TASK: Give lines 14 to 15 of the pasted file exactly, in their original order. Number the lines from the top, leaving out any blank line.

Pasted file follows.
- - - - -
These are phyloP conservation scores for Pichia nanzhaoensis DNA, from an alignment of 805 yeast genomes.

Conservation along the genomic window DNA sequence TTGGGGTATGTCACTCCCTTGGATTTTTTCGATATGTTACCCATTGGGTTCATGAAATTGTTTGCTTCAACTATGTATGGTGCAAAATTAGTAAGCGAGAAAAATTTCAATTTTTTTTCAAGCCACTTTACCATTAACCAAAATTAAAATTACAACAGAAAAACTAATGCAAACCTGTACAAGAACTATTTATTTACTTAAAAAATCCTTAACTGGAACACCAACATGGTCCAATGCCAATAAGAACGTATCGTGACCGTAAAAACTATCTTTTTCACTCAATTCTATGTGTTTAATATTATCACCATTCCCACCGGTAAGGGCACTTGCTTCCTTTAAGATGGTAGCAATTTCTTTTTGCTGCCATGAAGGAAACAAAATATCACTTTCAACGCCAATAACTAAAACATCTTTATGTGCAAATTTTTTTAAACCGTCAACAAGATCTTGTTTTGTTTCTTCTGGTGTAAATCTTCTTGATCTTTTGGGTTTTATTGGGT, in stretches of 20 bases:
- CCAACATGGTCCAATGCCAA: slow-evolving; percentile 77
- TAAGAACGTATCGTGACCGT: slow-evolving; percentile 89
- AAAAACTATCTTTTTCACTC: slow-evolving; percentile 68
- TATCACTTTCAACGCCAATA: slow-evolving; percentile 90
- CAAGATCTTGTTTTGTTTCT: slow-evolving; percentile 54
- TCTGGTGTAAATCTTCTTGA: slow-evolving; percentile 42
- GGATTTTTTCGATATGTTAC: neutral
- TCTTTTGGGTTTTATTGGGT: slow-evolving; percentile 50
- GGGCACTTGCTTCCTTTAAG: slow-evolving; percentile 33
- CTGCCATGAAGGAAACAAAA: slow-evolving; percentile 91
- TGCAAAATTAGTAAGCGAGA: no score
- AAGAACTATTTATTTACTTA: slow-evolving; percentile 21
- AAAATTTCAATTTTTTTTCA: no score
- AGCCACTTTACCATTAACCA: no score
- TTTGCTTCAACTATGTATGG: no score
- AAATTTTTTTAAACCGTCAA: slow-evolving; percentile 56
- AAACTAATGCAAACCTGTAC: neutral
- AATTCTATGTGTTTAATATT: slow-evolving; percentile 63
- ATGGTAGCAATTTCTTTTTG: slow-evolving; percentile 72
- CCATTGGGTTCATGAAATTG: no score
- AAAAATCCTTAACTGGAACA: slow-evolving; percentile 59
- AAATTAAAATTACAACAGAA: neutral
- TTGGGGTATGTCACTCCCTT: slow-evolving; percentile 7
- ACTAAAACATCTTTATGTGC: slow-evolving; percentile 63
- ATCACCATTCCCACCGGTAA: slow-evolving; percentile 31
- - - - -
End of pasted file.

- AAGAACTATTTATTTACTTA: slow-evolving; percentile 21
- AAAATTTCAATTTTTTTTCA: no score